clock menu more-arrow no yes mobile

Filed under:

Are the Clippers fundamentally flawed or just banged up?

The power rankings can’t figure out what version of the Clippers is true.

If you buy something from an SB Nation link, Vox Media may earn a commission. See our ethics statement.

Los Angeles Clippers v Utah Jazz Photo by Melissa Majchrzak/NBAE via Getty Images

When Kawhi Leonard and Paul George have shared the court together this season, the Clippers are generally awesome. The duo has a net rating of plus-16.5, which is the very best in the NBA among combinations who have played at least 500 minutes, and their defensive rating would rival the league-leading Lakers.

The problem, therefore, is all the other minutes, which is an increasingly large total this year as Ty Lue has staggered his two stars. But is it worth being concerned about those minutes when the two will presumably play together more during the playoffs? Do the Clippers seriously need to address their depth, or is this latest regular-season blip just that?

The latest power rankings attempt to address that imbalance.


This week: 6th | Last week: 6th

After destroying the Warriors in their first game back from the break, the Clippers were punched in the mouth in New Orleans. This is the second time a younger team (Memphis and New Orleans) took it to them this season on the road. With guys in and out due to injuries and a defense that has yet to live up to expectations, the Clippers have dropped five of seven. Patrick Beverley (knee) is out for at least two more games and Serge Ibaka has a sore back. Two games against Luka Doncic in Dallas loom this week.

This week: 7th | Last week: 8th

Like last season, the Clippers’ issues can be tied, somewhat, to availability and continuity. But they’ve also lost four of the last seven games in which they’ve had both Paul George and Kawhi Leonard. George has shot just 13-for-48 (27%) from 3-point range over his last six games (though other guys have picked up the slack) and the Clips just haven’t been able to lock down defensively. Last season, they held their opponent under a point per possession in 23 (32%) of their 72 games. This season, they’ve done it in just four (10%) of 40. (The Lakers and Jazz have done it 11 and nine times out of 38 games, respectively.) Occasion No. 4 was a 26-point win over the Warriors on Thursday. But after two days off, there was no stopping the Pelicans, who scored 62 points in the restricted area in a wire-to-wire victory on Sunday.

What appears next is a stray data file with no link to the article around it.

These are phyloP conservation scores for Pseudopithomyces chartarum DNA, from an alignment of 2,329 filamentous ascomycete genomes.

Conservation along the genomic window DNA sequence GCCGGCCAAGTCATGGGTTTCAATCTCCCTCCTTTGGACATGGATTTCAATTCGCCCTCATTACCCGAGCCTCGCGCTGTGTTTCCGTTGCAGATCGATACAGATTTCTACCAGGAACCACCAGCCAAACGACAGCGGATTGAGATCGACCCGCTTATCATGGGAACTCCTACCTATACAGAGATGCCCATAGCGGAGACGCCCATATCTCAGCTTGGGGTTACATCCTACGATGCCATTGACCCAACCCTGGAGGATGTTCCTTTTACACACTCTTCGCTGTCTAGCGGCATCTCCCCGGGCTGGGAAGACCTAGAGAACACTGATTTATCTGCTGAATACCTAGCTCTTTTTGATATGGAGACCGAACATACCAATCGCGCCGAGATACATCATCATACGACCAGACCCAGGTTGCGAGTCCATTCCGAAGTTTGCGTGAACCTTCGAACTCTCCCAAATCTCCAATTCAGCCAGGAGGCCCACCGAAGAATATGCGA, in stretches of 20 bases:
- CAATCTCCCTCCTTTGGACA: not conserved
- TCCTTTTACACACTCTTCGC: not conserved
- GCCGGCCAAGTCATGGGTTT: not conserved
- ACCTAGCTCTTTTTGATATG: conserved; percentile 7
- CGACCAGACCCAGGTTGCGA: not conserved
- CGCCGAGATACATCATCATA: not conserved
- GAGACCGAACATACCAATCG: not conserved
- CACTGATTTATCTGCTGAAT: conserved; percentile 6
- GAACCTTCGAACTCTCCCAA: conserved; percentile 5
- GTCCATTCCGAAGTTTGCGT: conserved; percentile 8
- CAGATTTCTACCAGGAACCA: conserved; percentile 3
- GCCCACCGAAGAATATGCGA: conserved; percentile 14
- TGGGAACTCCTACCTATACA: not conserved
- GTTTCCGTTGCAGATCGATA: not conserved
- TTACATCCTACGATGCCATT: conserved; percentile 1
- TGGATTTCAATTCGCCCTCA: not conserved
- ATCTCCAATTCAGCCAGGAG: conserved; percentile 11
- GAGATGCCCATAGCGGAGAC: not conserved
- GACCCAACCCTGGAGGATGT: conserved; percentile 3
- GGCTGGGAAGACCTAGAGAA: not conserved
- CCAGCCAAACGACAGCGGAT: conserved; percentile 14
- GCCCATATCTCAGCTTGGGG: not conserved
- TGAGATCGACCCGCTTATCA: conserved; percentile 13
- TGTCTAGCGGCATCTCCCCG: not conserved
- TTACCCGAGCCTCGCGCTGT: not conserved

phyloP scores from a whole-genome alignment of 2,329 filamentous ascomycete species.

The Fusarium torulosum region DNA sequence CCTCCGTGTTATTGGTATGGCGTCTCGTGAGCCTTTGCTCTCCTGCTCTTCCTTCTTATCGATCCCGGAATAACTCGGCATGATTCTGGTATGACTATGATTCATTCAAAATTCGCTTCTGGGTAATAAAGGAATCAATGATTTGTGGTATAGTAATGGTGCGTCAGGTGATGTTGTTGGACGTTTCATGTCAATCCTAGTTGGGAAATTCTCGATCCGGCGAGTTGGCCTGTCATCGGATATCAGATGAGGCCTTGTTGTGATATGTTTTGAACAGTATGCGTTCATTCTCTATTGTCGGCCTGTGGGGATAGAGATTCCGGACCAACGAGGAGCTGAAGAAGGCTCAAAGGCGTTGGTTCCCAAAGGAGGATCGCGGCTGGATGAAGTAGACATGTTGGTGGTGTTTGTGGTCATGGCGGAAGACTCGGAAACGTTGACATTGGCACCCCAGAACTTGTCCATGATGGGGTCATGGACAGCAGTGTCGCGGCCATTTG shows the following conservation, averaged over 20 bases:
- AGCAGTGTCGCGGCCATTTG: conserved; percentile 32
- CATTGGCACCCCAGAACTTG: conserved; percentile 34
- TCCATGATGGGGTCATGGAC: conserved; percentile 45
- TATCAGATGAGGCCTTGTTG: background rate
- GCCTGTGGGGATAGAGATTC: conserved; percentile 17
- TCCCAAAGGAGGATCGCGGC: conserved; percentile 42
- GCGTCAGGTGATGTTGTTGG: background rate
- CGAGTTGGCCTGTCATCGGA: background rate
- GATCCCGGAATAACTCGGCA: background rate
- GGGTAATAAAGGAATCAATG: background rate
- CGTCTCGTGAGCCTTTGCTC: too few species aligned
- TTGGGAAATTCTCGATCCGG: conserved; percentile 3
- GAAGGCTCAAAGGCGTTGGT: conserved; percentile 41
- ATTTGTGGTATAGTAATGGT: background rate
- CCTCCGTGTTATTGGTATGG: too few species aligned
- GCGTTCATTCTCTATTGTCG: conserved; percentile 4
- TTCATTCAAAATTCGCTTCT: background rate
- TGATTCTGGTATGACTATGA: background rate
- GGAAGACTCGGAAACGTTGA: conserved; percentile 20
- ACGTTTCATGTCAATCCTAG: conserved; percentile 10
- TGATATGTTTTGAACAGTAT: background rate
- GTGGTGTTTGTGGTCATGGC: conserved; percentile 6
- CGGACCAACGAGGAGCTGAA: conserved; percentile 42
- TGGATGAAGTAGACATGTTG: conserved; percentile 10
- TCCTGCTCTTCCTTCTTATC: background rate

Was that the wake-up call the Clippers needed or are they just not as good defensively as they were last season? With the trade deadline just 10 days away, now’s as good a time to play two games (Monday and Wednesday) against the league’s best offensive lineup (the Mavs’ starters) and get closer to an answer to that question.

CBS Sports

This week: 7th | Last week: 6th

The Clippers beat the Warriors by 26 to open the second half of the season, then lost to the Pelicans by 20 on Sunday in a disappointing defensive effort with Patrick Beverley sidelined. The Clippers are perhaps the biggest Rorschach test in the NBA, as some will look at the team’s performance with Kawhi Leonard and Paul George on the court and say they have nothing to worry about. Others will see their poor clutch metrics and propensity for lifeless performances and predict another playoff collapse. Trade deadline activity, or lack thereof, should help us get an idea of how the Clippers’ front office views their current roster.

The Athletic

This week: 7th | Last week: 6th

What’s the realistic goal? Win the championship.

Sure, there are plenty of playoff jokes to make about the LA Clippers until they break through with this group of talented players. The stigma of the Clippers organization remains strong until it finally wins that first title. But the goal for this team, just like it was last season, is to win it all. That’s what happens when you have Kawhi Leonard playing the way he’s played this season. That’s what happens when you have Paul George shooting the way he’s shooting, although he still needs to shake the Playoff P stuff. The Clippers are still championship caliber, and their goal is to prove as such.

Do they need an acquisition to accomplish that? I think they need one more playmaker. I was hoping Luke Kennard could be that for them, and Lou Williams just hasn’t been consistent this season. Ty Lue has changed some of the need for a straight-up playmaking point guard with his offense, but the Clippers need another creator off the bench. The problem is the trade market might be quite docile.